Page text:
Shock And Awe At Hollywood Park: December 7, 1997

The date of December 7 is my signpost for both of two powerful psychological responses to witnessed events. Shock and awe are two of the few emotions that immerse us in the present moment while remolding our sense of time.

Seventy-six years ago was the occasion that President Franklin Roosevelt would immortalize as the date which will live in infamy. Today, others will discuss historical details and everlasting impact of Pearl Harbor. The shock of horrific events slows down one’s perception of time to the narrow focus of now and pushes aside memories and future concerns. Awe is another emotion that anchors one to the present when witnessing something that one has never experienced.

When I awoke 20 years ago today on Sunday, December 7, 1997, I expected to witness the greatness of Sharp Cat in the Grade 2 Bayakoa Handicap at Hollywood Park. I was primed to watch an exceedingly unusual match race. Bob Mieszerski’s recent Los Angeles Times article was fresh in my mind as I drove to the “Track of the Lakes and Flowers” in Inglewood, Calif. He discussed the two-horse entry by Ron McAnally, four-time winner of the Bayakoa Handicap, and the possibility that only one would run. I was excited to witness my very first match race. Little did I know hours before the race that a match race would not occur or be the day’s most awe-inspiring moment.

UC-Berkeley professor Dacher Keltner has studied the emotion of awe. “Awe is the feeling of being in the presence of something vast that transcends your understanding of the world,” Keltner writes. “The science is proving to be clear: Momentary experiences of awe stimulate wonder and curiosity.”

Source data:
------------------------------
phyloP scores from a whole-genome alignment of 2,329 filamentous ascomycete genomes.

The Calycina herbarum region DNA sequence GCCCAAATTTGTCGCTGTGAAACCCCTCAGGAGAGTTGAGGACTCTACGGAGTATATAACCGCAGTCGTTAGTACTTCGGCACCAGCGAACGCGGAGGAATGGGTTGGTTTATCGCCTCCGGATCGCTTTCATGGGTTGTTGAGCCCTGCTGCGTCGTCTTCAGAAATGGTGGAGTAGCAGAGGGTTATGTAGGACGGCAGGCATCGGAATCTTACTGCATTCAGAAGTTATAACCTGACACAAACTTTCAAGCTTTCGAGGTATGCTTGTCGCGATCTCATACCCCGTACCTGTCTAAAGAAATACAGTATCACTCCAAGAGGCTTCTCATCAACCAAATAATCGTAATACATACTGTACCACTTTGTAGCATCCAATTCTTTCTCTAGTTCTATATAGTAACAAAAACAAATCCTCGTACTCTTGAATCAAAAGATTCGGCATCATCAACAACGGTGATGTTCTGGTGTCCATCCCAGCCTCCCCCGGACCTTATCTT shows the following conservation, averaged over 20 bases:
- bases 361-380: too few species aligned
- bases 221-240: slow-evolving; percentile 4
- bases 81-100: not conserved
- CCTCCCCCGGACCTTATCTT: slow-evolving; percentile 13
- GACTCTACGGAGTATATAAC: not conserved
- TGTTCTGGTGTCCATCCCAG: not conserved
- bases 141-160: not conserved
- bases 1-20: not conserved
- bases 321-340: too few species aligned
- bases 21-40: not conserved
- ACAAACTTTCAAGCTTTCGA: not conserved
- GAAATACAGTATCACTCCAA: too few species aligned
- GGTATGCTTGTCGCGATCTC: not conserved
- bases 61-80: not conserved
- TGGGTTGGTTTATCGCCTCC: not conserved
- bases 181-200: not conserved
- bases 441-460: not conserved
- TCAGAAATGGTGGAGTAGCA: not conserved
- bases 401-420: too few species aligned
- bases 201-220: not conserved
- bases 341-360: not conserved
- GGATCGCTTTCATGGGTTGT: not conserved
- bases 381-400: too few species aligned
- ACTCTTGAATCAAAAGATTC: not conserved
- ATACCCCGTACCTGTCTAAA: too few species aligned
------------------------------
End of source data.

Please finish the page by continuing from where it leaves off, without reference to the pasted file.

After moving to California earlier that year, Hollywood was the first West Coast racecourse that I visited and became the site of many memorable days with friends witnessing special horse racing. While being present for the Breeders’ Cup earlier that autumn and subsequently watching California Chrome winning the King Glorious Stakes on the beautiful oval’s final day of racing, nothing would match the moment of awe that I would experience within hours of the only walkover I’ve seen with my own eyes.

Keltner asks, “Why did awe became part of our species’ emotional repertoire during seven million years of hominid evolution? A preliminary answer is that awe binds us to social collectives and enables us to act in more collaborative ways that enable strong groups, thus improving our odds for survival.”

The December 7 opener was the Bayakoa Handicap with the singularity of one brilliant D. Wayne Lukas trained filly recording an unrequired fast time in Hollywood Park’s first walkover of 1:42.68 for 1 1/16 miles.

Less than two hours later, I am standing near the finish line at the start of the fourth race for $8,000 claimers – literally the other end of Hollywood’s quality spectrum at the time.

With what began as an easily forgettable race rapidly became one that turf historians would never forget. The late Luke Krytbosch called Tina Celesta’s diminishing lead to the two closers in Chans Pearl and Cool Miss Ann.